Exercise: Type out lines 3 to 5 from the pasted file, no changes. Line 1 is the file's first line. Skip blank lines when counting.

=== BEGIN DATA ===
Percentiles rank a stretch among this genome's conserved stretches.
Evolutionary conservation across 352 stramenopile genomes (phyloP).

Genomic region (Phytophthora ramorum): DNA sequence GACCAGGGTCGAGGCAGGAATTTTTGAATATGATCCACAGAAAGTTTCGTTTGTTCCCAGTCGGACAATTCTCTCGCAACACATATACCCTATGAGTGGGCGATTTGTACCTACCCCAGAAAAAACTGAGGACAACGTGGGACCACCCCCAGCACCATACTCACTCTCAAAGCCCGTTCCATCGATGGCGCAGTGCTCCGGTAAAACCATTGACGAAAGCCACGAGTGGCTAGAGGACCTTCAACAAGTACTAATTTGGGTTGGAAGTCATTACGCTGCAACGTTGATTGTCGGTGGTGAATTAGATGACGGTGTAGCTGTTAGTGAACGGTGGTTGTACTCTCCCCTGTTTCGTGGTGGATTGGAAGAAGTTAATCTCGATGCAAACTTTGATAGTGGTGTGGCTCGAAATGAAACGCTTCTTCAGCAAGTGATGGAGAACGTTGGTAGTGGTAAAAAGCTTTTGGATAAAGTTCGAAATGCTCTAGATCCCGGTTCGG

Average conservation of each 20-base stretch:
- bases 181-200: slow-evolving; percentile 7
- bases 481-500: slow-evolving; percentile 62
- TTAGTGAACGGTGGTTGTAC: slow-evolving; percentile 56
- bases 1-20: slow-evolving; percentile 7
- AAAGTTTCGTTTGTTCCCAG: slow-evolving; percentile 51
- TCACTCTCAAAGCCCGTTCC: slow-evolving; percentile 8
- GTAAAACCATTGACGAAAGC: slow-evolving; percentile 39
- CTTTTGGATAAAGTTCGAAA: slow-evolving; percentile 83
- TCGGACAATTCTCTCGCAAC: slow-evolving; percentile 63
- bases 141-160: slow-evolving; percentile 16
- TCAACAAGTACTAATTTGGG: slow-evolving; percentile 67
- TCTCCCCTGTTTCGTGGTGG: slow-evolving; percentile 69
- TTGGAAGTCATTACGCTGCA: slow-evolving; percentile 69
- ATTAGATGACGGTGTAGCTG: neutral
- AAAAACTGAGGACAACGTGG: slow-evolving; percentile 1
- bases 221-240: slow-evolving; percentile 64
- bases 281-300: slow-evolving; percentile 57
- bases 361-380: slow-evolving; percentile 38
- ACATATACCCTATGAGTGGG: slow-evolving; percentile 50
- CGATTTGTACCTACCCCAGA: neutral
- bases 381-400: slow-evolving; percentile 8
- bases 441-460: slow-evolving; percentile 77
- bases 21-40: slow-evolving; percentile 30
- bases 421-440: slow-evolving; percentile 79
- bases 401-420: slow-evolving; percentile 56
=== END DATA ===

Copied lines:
Genomic region (Phytophthora ramorum): DNA sequence GACCAGGGTCGAGGCAGGAATTTTTGAATATGATCCACAGAAAGTTTCGTTTGTTCCCAGTCGGACAATTCTCTCGCAACACATATACCCTATGAGTGGGCGATTTGTACCTACCCCAGAAAAAACTGAGGACAACGTGGGACCACCCCCAGCACCATACTCACTCTCAAAGCCCGTTCCATCGATGGCGCAGTGCTCCGGTAAAACCATTGACGAAAGCCACGAGTGGCTAGAGGACCTTCAACAAGTACTAATTTGGGTTGGAAGTCATTACGCTGCAACGTTGATTGTCGGTGGTGAATTAGATGACGGTGTAGCTGTTAGTGAACGGTGGTTGTACTCTCCCCTGTTTCGTGGTGGATTGGAAGAAGTTAATCTCGATGCAAACTTTGATAGTGGTGTGGCTCGAAATGAAACGCTTCTTCAGCAAGTGATGGAGAACGTTGGTAGTGGTAAAAAGCTTTTGGATAAAGTTCGAAATGCTCTAGATCCCGGTTCGG

Average conservation of each 20-base stretch:
- bases 181-200: slow-evolving; percentile 7